The game features local and online multiplayer.[8][6] Online multiplayer includes a point-based ranking system based on a player's wins and losses.[9] A "standby" feature has been added to the game's arcade mode, which allows other online players to challenge and take the place of the CPU opponent that the player typically battles in arcade.[9] A local cooperative game mode, known in the Alpha games as "Dramatic Battle", has been added in Ultra Street Fighter II now known as "Buddy Battle".[2][3][10] It allows players to team up in a two versus one fight against a CPU player.[2][3][10] Additionally the game includes a simplified one-hit knockout mode.[10]

In addition to the standard 2D gameplay, there is also an exclusive new Street Fighter V/Street Fighter IV-styled first-person battle mode known as "Way Of the Hado".[11] In this mode, the player controls Ryu in a first-person perspective to defeat as many Shadaloo Soldiers as possible (Sometimes, M. Bison also appears as a boss). For this mode, the player must hold the Joy-Con controller in both hands to perform attacks such as Hadouken, Shoryuken and Tatsumaki Senpukyaku in order to defeat enemies. As the player progresses throughout the game, the player can earn growth points to power up Ryu. The mode has three difficulties: Beginner, Standard and Extra. There is also a practice mode for practicing attacks, as well as an Endless mode that lets the player fight until Ryu's health bar is empty.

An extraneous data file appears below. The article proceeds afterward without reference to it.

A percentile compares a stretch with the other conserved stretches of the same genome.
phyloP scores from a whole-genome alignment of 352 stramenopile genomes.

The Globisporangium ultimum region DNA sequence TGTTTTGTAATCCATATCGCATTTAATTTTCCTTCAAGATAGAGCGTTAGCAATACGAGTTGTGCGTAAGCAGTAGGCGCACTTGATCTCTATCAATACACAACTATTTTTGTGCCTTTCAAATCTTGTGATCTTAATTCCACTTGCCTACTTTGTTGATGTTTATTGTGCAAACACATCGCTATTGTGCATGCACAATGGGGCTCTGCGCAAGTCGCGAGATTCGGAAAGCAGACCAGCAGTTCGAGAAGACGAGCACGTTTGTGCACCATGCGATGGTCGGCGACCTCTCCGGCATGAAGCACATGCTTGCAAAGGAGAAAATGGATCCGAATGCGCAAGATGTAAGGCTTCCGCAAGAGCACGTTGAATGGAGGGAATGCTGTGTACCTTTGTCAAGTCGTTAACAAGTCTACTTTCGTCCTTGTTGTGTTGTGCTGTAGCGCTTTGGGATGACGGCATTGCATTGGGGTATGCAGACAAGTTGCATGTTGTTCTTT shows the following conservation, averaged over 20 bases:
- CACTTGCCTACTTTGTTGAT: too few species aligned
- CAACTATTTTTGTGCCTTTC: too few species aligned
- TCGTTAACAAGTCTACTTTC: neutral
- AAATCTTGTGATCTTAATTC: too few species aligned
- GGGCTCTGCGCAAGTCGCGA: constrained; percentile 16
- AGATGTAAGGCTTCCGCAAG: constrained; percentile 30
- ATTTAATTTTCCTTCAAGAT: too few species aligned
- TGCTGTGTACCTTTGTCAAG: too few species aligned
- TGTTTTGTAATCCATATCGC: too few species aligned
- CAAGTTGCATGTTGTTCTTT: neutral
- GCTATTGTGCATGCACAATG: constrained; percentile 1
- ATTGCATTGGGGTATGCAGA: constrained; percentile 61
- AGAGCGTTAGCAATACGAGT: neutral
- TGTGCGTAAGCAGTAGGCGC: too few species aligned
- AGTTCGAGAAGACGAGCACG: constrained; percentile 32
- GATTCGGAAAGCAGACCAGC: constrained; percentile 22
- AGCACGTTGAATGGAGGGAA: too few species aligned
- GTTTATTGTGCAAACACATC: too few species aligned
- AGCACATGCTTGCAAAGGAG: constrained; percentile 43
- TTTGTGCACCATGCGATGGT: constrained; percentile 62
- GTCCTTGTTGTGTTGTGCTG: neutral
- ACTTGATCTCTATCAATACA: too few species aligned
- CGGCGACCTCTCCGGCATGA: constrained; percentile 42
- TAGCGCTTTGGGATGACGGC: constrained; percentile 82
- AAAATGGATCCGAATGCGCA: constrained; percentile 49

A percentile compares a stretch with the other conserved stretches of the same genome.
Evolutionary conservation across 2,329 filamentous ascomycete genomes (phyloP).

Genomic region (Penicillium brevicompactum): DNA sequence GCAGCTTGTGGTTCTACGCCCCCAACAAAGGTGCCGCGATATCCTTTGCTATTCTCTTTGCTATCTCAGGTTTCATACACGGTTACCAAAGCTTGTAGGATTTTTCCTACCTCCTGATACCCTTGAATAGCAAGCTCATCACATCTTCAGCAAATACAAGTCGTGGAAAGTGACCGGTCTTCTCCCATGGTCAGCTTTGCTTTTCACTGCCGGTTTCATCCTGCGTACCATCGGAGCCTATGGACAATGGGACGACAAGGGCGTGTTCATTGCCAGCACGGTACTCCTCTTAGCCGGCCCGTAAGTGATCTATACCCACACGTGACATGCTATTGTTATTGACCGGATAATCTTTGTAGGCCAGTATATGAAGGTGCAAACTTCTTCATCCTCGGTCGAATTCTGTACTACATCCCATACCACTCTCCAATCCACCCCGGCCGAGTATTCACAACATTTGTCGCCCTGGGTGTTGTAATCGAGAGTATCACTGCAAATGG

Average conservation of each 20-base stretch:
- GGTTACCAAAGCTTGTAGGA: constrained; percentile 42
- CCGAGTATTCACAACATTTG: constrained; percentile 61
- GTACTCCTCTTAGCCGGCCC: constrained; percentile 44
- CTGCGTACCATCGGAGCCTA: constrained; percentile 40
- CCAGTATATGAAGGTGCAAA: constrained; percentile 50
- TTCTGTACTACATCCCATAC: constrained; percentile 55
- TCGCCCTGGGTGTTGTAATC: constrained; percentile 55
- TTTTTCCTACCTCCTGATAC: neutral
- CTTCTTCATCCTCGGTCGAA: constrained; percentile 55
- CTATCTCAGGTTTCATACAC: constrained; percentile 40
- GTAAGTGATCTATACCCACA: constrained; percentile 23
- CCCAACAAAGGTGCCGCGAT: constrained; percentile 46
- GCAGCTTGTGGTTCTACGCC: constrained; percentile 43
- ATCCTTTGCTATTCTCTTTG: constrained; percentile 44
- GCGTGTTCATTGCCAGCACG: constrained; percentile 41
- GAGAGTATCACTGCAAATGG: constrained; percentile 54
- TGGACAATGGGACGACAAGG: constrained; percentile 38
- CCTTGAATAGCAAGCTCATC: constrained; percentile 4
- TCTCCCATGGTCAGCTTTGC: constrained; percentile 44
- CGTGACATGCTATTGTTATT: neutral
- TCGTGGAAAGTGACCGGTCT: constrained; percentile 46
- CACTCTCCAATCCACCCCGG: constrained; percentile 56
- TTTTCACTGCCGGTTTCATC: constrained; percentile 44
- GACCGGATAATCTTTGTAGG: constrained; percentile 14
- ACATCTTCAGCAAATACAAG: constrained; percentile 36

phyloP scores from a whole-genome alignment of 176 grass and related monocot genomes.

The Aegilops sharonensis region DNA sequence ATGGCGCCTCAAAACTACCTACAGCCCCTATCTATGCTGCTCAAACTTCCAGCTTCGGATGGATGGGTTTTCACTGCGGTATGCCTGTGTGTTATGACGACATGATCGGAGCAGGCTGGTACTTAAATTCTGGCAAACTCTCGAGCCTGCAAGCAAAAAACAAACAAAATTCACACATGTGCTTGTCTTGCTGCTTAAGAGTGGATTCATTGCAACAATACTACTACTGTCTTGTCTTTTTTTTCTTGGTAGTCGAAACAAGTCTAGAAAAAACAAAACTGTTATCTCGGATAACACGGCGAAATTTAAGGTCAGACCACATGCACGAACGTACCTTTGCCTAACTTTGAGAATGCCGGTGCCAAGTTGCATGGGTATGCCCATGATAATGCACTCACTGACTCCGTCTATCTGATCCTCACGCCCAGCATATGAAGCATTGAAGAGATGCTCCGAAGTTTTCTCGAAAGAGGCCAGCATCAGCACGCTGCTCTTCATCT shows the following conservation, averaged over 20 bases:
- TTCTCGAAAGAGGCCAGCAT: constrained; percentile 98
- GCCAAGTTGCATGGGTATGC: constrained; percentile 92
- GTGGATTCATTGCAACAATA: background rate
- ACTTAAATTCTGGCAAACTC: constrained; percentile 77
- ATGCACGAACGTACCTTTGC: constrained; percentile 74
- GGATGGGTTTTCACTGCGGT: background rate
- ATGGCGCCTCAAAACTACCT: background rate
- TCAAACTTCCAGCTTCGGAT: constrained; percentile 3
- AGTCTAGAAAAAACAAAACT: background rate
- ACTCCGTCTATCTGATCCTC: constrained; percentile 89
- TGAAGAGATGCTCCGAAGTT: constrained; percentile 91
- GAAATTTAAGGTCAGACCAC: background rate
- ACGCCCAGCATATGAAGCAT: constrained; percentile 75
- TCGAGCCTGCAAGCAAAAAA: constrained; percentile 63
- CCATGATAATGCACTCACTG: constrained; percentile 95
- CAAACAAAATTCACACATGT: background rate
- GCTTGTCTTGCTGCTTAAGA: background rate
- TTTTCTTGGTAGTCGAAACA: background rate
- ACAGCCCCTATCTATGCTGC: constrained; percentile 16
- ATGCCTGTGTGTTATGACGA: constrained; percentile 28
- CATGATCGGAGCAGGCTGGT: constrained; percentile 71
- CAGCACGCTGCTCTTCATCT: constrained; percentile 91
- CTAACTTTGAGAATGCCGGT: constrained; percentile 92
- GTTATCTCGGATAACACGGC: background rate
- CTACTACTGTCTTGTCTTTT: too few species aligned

USFII includes a gallery mode, containing over 1400 illustrations from the art book SF20: The Art of Street Fighter. The player can also listen to each fighter's modern or classic-styled stage music while in gallery mode.

In the Color Edit mode, the player can make their own alternate palettes for each of the 19 fighters, then use them in Arcade Mode, VS Mode and Online Battles, allowing for the storage of up to 10 custom palettes for each character.

Development and release[edit]

Ultra Street Fighter II: The Final Challengers was developed by Japanese video game company Capcom.[1] The development team was composed of a mixture of old and young employees, some of whom worked on recent Capcom fighting games like Street Fighter V and Marvel vs. Capcom: Infinite.[1] On 14 February 2017, development of the game was 50% complete.[11]

The game was announced for the Nintendo Switch console in January 2017.[3][5] The announcement marked the beginning of Street Fighter's 30th anniversary celebration.[1] With the last Street Fighter title to release on a Nintendo system being 2011's Super Street Fighter IV: 3D Edition for the Nintendo 3DS, Capcom saw the launch of the Nintendo Switch as an opportunity to bring a brand-new remixed version of a classic Street Fighter game to a Nintendo console.[1]